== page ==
Mistakes can sneak up on you when you’re writing. Sometimes, the best proofreading won’t catch them.
Here are 5 mistakes to look for and fix before you hit send or publish.
Mistake 1 + Resource 1
Separating Subject and Predicate with a Comma
This is one of the trickier ones to catch. A subject cannot be separated from its predicate with a comma. When multiple objects or phrases come between subject and predicate, or if there is a series of verbs, there’s a tendency to use a comma.
Here’s a good example:
- I wrote and edited my article yesterday, and published it today.
This sentence is incorrect. The comma is wrong.
- One subject, I, performed three actions: I wrote, edited, and published. The correct sentence is: I wrote and edited my article yesterday and published it today. No comma.
You can find more comma rules at GuidetoGrammar.org.
Mistake 2 + Resource 2
Using the Wrong Homonym
Words that sound the same, but have different spelling and meanings are traps. They are hard to catch when proofreading even if you are proofing by reading aloud.
Here are some common ones to be alert for:
- There–In that location. Put the book over there.
- Their — Possessive of they. They forgot to bring their books to class.
- They’re — Contraction of they are. They’re too young to ride the rollercoaster.
- Your — Second person possessive pronoun. Your phone is ringing.
- You’re — Contraction of you are. You’re looking better today.
- Its — Third person possessive pronoun. The dog ate its kibble.
- It’s — Contraction of it is. It’s raining today.
- Weak (lacking power)— Week (a period of 7 days)
- Sun (the star at the center of our solar system) — Son (male offspring)
- See (perceive with the eyes) — Sea (a body of salty water)
- Meet (to come together)— Meat (flesh of an animal)
- Sole (bottom of a shoe or a type of fish) — Soul (animating spirit)
You can find a list of homonyms at EnglishforStudents.com.
Mistake 3 + Resource 3
Commas and Complex Sentences
Is this sentence correct?
Mike arrived late and missed the first part of the movie, because his car had broken down.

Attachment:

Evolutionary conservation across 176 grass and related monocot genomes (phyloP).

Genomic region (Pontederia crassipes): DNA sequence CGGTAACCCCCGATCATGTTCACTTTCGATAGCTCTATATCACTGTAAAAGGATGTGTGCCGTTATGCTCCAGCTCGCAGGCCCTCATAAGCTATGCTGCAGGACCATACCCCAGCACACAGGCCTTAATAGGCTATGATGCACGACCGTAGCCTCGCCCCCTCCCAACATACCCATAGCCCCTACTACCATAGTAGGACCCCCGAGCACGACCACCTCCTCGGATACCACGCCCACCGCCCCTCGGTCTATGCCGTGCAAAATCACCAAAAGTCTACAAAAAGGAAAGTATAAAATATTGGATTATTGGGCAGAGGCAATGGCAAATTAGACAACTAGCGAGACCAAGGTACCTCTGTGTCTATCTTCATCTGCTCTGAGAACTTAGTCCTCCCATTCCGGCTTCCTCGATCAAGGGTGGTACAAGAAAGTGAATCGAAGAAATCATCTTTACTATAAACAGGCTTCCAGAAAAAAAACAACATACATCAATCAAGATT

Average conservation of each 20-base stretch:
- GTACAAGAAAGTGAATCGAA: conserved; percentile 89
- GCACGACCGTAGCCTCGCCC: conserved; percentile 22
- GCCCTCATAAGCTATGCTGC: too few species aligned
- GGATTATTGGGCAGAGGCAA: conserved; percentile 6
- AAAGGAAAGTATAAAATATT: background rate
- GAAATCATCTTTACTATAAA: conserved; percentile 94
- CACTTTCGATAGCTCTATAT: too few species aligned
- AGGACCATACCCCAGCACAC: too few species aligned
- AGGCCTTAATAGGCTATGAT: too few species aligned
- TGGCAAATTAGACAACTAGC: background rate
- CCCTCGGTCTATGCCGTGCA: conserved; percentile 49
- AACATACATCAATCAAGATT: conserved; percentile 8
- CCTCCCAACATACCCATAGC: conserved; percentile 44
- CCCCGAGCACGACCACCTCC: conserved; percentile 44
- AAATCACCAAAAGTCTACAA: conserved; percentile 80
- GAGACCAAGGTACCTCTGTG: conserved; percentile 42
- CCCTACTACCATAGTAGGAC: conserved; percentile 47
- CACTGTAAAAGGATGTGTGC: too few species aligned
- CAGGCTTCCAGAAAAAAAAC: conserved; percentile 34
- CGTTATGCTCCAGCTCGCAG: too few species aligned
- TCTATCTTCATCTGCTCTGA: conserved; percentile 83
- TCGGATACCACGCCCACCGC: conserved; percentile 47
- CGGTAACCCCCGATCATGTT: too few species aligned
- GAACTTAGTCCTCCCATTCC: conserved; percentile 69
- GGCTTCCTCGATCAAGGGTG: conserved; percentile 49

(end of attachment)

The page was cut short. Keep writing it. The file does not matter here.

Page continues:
This sentence is incorrect. The comma should be deleted.
This is a complex sentence. It has an independent clause: He arrived late and missed the first part of the movie. It also has a dependent clause: because his car broke down. The dependent clause starts with a subordinate conjunction.
The rule has two parts:
- Don’t use a comma when the dependent clause follows the independent clause.
- Do use a comma when the dependent clause comes before the independent clause.
- He arrived late and missed the first part of the movie because his car had broken down.
- Because his car had broken down, he arrived late and missed the first part of the movie.
Here some subordinate conjunctions to watch for:
After, Although, As, As if, Because, Before, Even though, If, In order that, Since, So that, Though, Until, When, Whenever, Where, Whether, While
Check out more information at the Online Writing Lab at Purdue University.
Mistake 4 + Resource 4
What’s wrong with this sentence?
The ladies of the women’s auxiliary have cast off clothes in the church basement. Everyone is invited to check them out.
Read it again in case you didn’t catch the mistake the first time.
As used in this sentence, cast off is a verb meaning to remove.
The correct sentence: The ladies of the women’s auxiliary have cast-off clothes in the church basement. Everyone is invited to check them out.
Now, we have turned cast off into the adjective cast-off meaning thrown away.
Hyphens are used to connect words together to form a new word. In this example, the hyphen forms a compound adjective: cast-off.
Common hyphenated words are state-of-the-art, year-end, dog-friendly, load-bearing, family-owned, two-year-old, all-employee.
Sometimes, you need a hyphen for meaning. There’s quite a difference in meaning between these two sentences:
- I want to recover the sofa.
- I want to re-cover the sofa.
You can find more help with hyphens at GrammarBook.com.
I can’t end this article without recommending this terrific piece by Hayley Mullen: Beyond You’re vs. Your: A Grammar Cheat Sheet Even The Pros Can Use.
English grammar is tricky and sneaky. You may think you’ve gotten everything right, only to discover something slipped past your best efforts to find it. Maybe something slipped past me in this article. I hope not, but if you find something, let me know!